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Why A Smaller Audience Isn't Always Bad



Hi, I’m Olivia, the client services manager at Insynth and today, I’m going to run through why a smaller audience on social media isn’t always a bad thing.

Social media is always changing, with trends lasting months instead of years. It has become the cultural norm for us to measure validation from others by the number of followers on social media and how many likes a post gets.

Metrics such as these are a quantitative way to assess how popular we are. This has then contributed to society's understanding value numerically, meaning the objectives set are then easily measurable.

There are 2 types of metrics, vanity metrics and actionable metrics.

Vanity metrics improve our esteem when they increase, they feel good to look at but lack any clear guidance for the next steps.

An actionable metric contains greater value and can be used to inform business decisions.

I’ll give you an example of each – A vanity metric for social media could be the number of followers your page has; an actionable metric would be the engagement your post gets, including comments and shares. You could have 20 thousand followers, but if nobody is engaging with your content and passing it on to others that might find it useful, then it’s worthless.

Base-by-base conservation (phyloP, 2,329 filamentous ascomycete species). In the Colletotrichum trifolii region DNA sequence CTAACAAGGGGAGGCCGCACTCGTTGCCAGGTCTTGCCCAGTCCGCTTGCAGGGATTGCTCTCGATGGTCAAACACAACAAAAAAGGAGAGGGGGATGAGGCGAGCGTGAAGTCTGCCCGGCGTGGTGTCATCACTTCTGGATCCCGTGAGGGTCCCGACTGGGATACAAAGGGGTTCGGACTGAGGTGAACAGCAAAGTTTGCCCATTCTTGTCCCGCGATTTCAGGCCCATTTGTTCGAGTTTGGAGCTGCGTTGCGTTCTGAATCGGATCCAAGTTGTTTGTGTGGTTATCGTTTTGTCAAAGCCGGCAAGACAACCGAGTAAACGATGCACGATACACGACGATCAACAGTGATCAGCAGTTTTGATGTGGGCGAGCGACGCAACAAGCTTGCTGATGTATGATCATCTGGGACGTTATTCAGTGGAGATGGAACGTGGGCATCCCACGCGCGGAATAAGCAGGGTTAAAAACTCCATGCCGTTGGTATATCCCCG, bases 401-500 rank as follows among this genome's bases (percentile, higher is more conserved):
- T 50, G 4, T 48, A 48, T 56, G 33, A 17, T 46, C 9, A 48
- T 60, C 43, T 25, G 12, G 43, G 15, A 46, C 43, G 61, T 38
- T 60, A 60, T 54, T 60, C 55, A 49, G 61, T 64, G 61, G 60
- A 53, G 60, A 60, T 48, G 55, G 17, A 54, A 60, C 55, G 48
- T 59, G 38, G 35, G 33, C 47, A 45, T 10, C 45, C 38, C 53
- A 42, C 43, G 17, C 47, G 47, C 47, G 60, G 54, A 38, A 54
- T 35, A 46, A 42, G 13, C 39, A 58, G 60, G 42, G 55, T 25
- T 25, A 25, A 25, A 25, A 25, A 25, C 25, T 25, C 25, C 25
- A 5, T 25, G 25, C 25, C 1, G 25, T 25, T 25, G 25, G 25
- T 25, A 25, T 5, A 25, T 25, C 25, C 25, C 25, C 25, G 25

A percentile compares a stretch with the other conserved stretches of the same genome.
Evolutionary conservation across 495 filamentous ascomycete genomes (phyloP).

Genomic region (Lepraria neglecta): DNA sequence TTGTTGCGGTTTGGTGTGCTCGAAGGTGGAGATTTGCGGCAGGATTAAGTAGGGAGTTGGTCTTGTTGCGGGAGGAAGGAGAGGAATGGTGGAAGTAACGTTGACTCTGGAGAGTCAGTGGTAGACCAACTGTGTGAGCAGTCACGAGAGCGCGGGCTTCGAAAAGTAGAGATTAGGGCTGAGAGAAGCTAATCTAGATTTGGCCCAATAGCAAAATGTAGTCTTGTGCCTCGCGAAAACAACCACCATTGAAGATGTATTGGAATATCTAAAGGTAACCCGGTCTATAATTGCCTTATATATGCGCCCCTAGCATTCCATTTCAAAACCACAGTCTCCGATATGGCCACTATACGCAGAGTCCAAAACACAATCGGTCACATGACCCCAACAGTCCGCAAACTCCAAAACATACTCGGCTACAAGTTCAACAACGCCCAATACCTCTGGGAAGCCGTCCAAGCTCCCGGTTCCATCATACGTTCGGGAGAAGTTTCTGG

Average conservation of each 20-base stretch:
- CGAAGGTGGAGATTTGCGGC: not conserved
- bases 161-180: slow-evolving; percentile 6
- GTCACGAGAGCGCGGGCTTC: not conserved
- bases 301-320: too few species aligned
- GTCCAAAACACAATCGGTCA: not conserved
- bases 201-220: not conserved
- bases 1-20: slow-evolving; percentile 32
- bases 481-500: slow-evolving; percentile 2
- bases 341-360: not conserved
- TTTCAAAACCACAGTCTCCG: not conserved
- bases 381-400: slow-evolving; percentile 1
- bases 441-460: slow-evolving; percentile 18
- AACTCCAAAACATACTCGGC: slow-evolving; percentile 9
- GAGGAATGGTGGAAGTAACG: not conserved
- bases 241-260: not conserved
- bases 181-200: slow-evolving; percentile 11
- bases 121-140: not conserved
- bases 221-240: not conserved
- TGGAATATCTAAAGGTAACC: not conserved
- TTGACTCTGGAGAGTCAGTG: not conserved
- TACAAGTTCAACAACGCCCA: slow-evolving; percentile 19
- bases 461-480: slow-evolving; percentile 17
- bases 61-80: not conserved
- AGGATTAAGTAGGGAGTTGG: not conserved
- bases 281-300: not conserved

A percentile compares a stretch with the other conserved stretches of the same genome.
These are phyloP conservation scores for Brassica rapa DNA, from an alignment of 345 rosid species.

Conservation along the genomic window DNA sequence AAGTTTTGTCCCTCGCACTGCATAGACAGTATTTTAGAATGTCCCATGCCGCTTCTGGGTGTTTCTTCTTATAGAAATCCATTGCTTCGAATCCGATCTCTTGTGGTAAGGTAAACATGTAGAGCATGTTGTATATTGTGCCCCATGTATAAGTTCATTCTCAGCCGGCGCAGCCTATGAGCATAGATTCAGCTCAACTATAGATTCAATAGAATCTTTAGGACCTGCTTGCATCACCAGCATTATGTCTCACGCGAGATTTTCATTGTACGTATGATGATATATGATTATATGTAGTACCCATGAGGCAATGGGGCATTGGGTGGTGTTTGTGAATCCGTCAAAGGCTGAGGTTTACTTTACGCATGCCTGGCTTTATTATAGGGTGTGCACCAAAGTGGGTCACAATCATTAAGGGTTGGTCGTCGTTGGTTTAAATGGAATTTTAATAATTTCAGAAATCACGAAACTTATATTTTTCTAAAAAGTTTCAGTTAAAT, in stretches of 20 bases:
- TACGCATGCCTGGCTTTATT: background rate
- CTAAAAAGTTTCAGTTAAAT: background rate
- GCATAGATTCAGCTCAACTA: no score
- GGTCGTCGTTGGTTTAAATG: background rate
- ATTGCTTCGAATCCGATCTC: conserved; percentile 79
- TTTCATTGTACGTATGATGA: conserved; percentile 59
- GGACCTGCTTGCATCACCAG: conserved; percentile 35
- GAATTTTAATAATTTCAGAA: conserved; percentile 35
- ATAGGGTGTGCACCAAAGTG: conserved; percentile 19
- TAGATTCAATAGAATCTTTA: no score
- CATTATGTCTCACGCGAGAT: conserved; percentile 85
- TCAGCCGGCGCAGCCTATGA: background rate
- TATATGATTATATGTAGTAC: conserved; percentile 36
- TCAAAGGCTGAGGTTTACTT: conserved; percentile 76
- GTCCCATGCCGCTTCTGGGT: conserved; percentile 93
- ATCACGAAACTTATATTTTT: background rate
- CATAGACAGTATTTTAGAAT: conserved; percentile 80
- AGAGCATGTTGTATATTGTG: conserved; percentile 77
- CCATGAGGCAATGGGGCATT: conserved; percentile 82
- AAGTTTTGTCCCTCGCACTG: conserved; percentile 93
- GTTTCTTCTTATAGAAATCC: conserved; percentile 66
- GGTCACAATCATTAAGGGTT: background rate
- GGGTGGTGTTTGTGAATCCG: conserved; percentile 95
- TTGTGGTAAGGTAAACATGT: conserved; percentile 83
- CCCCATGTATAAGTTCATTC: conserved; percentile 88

That’s where a smaller audience comes into play. If you’re producing content for the masses, your message is unlikely to resonate with your audience, and they won’t feel heard.
When you produce content for a targeted group of people, they feel important and get value from following you. This ties in with the inbound approach of producing content that educates and helps your audience.

Something else to consider is exclusivity. LinkedIn and Facebook both have the feature of groups or private pages. If you create a group or have a members page, for example, it’s likely others will experience FOMO (the fear of missing out) and want to be part of the conversation.

So don’t be afraid to have online conversations with the right people, even if it means reaching less. If people unfollow you, they probably weren’t a good fit in the first place.

Thanks for watching!